The wind today is particularly aggressive and our little portion of Lake Michigan is turbulent. As I drove up the lakefront after work I noticed how violent and unsettled the water was. I could see the whitecaps all the way to the horizon and the waves breaking closer to shore reminded me of the ocean, crashing into each other at improbable angles. They seemed to be approaching from both the southeast and the northeast. The water was the color of coffee with just the right amount of cream. 

It wasn’t the first time I sat in that lot and took a crummy phone video of the waves to show my family. There is something that pulls me in there whenever they are active. 

I wasn’t alone. Several photographers arrived with cameras with long lenses around their neck. One squatted down to get the perfect angle. Another set up a tripod. Over on the beach, surfers were rejoicing. A mother shivered next to her son who pointed at the breaking waves. A father called his daughter off the rocks. Couples walked past and a runner stopped and sat on the rocks for a few minutes. People in work clothes jumped out with their phones for a few shots and people in sweats posed for pictures with the waves behind them. We were all pulled to the water.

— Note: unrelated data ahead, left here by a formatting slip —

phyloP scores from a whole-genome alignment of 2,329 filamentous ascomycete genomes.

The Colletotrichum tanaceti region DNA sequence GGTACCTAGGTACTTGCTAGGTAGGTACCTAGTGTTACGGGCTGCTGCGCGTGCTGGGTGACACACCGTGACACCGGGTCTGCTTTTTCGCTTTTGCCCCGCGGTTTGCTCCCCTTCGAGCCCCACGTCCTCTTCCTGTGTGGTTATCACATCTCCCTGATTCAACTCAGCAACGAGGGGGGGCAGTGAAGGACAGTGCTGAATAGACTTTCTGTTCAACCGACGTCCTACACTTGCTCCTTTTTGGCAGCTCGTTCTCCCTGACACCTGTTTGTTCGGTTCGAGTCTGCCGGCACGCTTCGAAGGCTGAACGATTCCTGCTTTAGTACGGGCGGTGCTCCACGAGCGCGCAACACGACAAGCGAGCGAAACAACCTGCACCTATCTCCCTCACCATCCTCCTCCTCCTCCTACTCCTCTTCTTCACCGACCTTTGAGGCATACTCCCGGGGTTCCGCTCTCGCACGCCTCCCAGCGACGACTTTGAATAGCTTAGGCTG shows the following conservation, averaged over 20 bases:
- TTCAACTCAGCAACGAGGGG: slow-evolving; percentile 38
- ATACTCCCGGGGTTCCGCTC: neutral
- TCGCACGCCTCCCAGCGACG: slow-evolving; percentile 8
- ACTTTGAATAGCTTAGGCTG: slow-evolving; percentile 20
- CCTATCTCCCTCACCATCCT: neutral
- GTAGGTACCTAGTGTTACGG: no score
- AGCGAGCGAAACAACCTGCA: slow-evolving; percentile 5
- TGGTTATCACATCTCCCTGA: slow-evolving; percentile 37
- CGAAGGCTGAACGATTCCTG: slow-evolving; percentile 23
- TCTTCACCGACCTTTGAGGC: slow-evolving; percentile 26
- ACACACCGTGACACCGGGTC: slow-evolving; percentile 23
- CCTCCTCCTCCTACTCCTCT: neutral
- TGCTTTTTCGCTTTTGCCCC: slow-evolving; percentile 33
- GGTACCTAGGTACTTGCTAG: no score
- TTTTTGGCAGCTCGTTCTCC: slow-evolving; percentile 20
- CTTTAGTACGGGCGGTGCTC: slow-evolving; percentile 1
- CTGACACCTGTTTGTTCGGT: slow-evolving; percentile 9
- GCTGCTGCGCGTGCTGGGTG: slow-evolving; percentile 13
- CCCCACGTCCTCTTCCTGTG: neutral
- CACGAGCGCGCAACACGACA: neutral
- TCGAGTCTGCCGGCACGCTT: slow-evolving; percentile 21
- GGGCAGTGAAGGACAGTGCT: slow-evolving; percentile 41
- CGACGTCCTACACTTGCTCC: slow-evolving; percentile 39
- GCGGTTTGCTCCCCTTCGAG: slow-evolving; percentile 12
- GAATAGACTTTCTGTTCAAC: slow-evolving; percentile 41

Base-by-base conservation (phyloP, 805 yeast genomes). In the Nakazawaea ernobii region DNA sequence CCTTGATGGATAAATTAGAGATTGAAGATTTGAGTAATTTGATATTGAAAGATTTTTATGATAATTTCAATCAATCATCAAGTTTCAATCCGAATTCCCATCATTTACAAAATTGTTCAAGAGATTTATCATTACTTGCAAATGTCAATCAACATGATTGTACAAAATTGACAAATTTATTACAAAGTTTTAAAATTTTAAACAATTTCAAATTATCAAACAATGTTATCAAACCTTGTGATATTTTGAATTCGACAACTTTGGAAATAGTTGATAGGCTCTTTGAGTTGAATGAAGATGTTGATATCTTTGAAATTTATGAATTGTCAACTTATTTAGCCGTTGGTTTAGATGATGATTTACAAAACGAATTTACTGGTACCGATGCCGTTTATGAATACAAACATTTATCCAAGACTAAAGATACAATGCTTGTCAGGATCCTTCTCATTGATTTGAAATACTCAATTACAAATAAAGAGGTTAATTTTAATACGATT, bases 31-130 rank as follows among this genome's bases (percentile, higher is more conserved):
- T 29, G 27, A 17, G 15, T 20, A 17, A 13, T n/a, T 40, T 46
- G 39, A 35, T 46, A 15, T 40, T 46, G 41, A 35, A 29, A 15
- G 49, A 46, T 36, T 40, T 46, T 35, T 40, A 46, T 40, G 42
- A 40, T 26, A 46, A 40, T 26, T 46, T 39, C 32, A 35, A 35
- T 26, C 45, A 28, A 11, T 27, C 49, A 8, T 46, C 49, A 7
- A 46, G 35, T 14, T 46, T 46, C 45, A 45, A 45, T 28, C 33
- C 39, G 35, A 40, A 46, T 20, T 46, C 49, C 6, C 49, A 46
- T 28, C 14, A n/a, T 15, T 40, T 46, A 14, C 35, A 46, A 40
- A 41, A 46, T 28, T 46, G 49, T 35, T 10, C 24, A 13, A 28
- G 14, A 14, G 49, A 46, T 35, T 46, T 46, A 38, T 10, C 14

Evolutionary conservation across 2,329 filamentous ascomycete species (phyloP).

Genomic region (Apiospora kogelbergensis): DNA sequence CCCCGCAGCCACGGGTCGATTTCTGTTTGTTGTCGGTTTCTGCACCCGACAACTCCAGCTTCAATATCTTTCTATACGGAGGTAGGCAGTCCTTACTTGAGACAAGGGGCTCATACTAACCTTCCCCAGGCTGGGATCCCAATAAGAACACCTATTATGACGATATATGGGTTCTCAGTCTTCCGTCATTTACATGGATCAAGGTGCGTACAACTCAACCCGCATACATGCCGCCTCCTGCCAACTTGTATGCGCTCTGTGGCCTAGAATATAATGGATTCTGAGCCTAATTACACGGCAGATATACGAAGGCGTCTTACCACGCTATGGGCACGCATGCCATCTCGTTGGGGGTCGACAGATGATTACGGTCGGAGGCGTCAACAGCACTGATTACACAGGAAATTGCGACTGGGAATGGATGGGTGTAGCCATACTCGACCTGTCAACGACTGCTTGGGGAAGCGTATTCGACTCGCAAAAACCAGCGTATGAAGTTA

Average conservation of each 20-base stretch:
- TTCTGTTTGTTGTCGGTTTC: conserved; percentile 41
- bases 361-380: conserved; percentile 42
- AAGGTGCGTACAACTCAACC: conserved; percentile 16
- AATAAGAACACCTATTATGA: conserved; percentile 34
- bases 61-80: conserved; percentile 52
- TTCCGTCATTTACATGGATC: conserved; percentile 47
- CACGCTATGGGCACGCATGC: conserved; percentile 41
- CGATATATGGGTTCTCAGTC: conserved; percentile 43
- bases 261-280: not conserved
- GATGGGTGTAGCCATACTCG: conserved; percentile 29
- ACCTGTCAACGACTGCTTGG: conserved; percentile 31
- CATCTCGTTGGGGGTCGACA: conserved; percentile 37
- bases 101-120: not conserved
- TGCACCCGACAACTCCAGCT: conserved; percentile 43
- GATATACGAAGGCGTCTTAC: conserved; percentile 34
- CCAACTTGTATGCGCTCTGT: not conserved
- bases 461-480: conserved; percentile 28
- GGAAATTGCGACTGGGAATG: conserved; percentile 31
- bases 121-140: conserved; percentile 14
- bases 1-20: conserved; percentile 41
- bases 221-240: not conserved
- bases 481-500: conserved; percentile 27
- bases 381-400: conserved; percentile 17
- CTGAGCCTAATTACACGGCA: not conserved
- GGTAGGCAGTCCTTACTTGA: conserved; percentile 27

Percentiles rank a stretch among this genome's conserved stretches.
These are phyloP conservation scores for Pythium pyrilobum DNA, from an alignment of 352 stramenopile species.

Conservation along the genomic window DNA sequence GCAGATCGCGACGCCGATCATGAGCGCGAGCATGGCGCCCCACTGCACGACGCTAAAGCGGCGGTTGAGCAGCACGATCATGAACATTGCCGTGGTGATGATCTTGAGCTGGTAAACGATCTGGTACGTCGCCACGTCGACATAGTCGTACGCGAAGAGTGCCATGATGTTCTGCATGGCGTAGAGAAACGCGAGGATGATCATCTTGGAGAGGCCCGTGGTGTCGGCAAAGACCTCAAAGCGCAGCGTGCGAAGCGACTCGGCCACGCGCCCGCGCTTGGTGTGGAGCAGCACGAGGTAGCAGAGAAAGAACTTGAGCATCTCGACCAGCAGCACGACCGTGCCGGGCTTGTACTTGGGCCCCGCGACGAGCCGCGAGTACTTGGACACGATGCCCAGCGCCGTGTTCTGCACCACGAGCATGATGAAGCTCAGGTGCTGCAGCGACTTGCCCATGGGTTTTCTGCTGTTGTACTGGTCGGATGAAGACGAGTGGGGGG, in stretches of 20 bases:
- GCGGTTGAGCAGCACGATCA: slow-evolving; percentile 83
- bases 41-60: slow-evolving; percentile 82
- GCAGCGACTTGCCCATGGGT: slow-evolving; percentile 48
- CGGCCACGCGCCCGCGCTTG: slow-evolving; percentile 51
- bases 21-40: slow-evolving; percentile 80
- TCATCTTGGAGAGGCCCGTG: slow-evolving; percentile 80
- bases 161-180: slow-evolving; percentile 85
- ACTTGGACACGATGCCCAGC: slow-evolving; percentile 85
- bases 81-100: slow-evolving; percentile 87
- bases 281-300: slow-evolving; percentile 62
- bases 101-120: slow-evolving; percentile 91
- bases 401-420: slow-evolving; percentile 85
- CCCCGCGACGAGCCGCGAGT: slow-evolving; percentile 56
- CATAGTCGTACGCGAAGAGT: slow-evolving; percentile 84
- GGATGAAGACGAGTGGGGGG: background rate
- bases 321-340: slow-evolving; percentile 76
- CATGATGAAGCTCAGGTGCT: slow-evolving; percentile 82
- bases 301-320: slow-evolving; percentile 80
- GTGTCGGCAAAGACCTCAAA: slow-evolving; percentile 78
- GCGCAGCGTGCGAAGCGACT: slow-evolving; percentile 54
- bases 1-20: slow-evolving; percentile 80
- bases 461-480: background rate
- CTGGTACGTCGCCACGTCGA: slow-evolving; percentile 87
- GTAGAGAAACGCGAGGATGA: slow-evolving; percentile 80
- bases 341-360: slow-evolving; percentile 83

I realized the waves looked like how my heart feels – unsettled, at odds, moving in different directions. I wondered if others’ hearts felt the same. 

In this time of an unsettled heart, I am consoled by the plea heard in today’s Responsorial Psalm. “Let my cry come to you. Do not hide your face from me in the day of my distress.” (Ps 102: 2-3) Yes! This is our cry when the waves are crashing.

I wonder if God sees the same beauty in our turbulent hearts that we see in the turbulent lake. I think he does. I think it is in those times when we feel out of control and we cry out to him that he smiles, not because he is glad we are troubled, but because we go to him. At any moment he can still the water and our hearts.